The ability to express one’s ideas through storytelling is such an amazing gift, yet at the same time it can be very difficult to convey one’s message through writing. Also, finding the right criticism for your writing is often easier said than done. However don’t fret, Urbis is a new online network that allows you to post your creative writings for others to see. Founded by the New Yorker Steve Spurgat, Urbis enables you to: find people who enjoy your type of writing and collaborate with them, help others out by sharing your own thoughts on their writing through constructive criticism, or just browse the community for a good read. (MySpace for writers anyone?)
With the seemingly never-ending amount of social networking websites emerging online these days, it’s getting tough to distinctly categorize the good, the bad, and the ugly. So let’s begin. Urbis’ foundation and backbone is, of course, its society and users. The more users there are, the more interaction there is, the more chances there are for your pieces of writings to be found. In turn, this results in more opportunities for people to critique your writing. However, here lies the main dilemma I have with the web application.
Urbis is focused around credits. Credits are their type of currency within the network and also, coincidently, is the only way that you’re able to pursue getting any feedback on your writing from others. Basically, the method behind their madness is this: The way to help your writing become more well-known within the community is to participate. While I have no problem with openly participating, it comforts me to know that I have the choice of whether to participate or not. Participation is the golden rule to Urbis, and by rule I mean necessity. You’re dependent on credits to reveal any reviews that have been made about your work, however to gain additional credits you’ll be obligated to review other people’s writing.
Before you even enter a page containing an author’s work, a default amount of credits that can be earned is specified. This number is calculated simply by the amount of words in that particular piece of writing. The amount of words that your review consists of is also put into the equation. The sum of these two variables equal the amount of credits you’ll earn for the review you give the writer. Pretty much what I’m getting at is: the more time and effort you put into it, the more you’ll get out of it. (fancy that) The only other way to gain some credits is to invite other people to join Urbis. (go figure) So the endless (and essential) cycle of: uploading your work, reviewing other people’s work, and spending credits to see what others have said about your writing will have to become somewhat of a routine for you if you plan on frequently using Urbis.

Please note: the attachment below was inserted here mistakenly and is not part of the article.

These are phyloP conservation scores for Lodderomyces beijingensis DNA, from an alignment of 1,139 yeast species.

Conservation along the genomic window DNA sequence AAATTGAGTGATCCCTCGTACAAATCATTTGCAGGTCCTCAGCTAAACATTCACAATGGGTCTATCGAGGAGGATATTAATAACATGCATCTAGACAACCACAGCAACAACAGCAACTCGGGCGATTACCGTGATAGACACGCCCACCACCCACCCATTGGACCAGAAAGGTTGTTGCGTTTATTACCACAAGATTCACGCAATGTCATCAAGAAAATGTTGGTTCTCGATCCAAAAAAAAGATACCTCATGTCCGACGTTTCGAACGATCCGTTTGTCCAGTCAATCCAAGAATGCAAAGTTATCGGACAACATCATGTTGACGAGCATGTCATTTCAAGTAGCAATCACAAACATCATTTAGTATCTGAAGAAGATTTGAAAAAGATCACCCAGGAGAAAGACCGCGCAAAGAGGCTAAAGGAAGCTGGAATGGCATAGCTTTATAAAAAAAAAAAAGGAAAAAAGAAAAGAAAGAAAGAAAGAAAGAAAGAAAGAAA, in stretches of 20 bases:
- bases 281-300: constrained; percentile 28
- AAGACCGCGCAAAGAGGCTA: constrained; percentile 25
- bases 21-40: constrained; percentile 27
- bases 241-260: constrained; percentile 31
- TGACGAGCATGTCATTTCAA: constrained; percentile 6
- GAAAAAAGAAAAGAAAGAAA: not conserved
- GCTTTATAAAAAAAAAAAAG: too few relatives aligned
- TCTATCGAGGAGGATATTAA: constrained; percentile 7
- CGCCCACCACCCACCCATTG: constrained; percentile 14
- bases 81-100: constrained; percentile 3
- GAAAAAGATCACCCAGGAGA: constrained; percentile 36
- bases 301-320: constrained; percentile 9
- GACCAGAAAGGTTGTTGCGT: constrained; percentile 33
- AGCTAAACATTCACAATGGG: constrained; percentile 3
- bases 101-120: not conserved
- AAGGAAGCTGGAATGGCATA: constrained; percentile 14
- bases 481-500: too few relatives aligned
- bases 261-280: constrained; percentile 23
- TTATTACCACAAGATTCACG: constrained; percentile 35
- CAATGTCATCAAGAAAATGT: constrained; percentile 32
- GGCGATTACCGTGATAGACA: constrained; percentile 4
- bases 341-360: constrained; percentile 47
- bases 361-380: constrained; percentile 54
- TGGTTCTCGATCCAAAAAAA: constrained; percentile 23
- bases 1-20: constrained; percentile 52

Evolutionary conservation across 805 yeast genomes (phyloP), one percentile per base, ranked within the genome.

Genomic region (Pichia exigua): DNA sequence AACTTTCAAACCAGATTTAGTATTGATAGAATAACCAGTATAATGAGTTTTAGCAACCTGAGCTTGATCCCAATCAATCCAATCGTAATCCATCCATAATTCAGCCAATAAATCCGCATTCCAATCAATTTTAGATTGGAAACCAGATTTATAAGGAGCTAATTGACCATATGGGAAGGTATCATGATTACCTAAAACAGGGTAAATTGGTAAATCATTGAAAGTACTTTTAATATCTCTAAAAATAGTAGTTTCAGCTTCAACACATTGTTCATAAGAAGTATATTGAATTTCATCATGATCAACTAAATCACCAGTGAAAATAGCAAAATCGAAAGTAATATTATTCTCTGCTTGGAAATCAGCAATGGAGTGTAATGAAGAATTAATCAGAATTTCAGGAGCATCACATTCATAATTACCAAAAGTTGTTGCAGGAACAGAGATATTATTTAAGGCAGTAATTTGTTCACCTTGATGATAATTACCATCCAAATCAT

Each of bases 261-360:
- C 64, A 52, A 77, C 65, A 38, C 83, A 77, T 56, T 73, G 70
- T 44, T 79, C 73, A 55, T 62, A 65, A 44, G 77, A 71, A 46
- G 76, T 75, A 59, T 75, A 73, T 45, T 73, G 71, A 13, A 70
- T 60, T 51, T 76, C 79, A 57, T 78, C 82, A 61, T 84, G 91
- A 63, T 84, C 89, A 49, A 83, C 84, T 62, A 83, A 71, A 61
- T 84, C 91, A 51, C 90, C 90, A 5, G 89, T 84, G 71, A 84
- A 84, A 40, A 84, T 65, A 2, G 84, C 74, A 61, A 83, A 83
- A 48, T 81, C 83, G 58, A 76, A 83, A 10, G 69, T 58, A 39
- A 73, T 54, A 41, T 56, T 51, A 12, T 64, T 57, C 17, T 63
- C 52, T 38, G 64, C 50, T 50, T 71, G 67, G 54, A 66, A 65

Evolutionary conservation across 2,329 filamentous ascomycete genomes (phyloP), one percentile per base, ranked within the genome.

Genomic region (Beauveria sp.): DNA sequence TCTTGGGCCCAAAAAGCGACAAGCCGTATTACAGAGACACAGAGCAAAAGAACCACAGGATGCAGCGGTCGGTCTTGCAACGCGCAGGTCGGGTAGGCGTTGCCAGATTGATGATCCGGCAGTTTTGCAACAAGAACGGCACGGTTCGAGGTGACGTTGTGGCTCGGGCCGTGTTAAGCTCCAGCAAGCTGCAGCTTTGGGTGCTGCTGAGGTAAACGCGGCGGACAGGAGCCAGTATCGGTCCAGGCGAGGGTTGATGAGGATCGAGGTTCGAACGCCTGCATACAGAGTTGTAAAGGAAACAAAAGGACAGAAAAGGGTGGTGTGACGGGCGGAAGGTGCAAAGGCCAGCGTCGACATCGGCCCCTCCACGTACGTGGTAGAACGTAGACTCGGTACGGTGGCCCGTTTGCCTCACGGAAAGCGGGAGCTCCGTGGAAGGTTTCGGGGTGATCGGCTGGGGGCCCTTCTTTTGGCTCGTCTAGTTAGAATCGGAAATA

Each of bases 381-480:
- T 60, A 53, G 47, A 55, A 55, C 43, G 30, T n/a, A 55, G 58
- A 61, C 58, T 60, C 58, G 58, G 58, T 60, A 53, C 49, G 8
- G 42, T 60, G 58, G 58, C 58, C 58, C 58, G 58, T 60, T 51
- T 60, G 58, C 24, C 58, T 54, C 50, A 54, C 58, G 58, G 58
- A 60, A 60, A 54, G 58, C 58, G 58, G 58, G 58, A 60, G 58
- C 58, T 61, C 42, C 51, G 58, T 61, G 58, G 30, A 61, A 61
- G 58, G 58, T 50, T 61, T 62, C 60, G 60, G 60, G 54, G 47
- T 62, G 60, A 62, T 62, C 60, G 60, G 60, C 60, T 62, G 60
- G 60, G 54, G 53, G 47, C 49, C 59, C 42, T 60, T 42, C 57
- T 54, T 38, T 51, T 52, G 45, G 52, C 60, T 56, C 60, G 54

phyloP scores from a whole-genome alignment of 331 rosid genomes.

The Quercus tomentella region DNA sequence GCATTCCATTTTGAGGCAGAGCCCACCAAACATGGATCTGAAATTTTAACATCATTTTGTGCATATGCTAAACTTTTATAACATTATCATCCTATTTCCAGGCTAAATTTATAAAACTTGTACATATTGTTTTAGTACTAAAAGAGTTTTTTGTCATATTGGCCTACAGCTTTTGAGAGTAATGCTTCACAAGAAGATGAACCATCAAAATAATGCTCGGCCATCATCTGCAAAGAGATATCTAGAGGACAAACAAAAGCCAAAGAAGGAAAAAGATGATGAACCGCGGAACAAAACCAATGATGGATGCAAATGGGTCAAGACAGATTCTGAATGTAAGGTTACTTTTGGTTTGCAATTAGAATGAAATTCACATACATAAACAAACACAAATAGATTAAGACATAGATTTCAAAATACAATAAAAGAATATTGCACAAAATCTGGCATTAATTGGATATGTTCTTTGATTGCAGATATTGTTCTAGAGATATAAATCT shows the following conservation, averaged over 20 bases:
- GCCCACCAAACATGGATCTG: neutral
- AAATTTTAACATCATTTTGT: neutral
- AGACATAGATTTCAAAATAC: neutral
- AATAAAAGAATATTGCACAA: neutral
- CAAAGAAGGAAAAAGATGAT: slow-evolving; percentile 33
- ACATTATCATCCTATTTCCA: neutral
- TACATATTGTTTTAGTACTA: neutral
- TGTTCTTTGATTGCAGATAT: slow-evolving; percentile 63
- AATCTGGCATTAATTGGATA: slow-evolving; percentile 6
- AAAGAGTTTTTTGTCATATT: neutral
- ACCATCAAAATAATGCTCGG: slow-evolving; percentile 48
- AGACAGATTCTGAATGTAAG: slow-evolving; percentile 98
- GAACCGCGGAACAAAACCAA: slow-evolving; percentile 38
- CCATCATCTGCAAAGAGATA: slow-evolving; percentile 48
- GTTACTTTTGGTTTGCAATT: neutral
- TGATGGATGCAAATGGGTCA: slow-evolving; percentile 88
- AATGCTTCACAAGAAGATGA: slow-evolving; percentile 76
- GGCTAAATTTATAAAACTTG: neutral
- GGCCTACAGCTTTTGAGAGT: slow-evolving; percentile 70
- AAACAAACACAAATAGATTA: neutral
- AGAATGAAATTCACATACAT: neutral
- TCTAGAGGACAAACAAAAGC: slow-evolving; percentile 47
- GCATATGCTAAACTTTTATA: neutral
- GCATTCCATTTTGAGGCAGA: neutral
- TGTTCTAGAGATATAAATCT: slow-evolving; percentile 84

Also, the reviews that you construct have to follow a set of standards. To make it so people get the most out of Urbis, (and also so they don’t cheat the system) Urbis’ management has come up with a set of guidelines for when someone reviews someone else’s work. To summarize the rules briefly, no short: “Great post!” reviews, no bashing an author within reviews, and you’re not allowed to use exceedingly, unnecessary large quotes from the context of the author’s writing just to gain more credits.
Following in the footsteps of the plethora of social networking websites already populating the online world, you also have the ability to invite other members of Urbis to become your friends. This helps congregate people who might have similar interests in certain types of writing as you. You’re able to check up on your friends and see if they have any new pieces of writing. Also, if you prefer to keep some of your writing more private, you can specify it to only be viewable by your friends. Along with that, Urbis offers the normal features such as simple statistics which track the amount of reviews you’ve completed, comments that were made, credits earned, credits spent, etc. They have also implemented a simple goal system in which you can obviously create and keep track of goals for your writing, nothing overly extensive in this department though.
I actually enjoyed the time I spent on the network. I’m a writer myself and I believe they did a nice job thoroughly thinking out the website. So, to give my general impression on Urbis, it goes as follows: Urbis provides a great way for anyone from novice to experienced writers to share their writing while additionally helping others by criticizing their writing through reviews. The only thing is, is that it doesn’t bring anything notably new to the table. With the traffic jam of social networking websites being released all over the internet, finding new innovating features is a rare gem. However overall, yes, it’s a great network and I encourage people to sign up and at least give it a fair shot. Who knows, it may just be your cup of tea. Authors of all ages have signed up to Urbis so you will find a variety of depth and style between each author, but if you’re just there for a quick glance, I can’t promise you that you’ll come across the next James Patterson.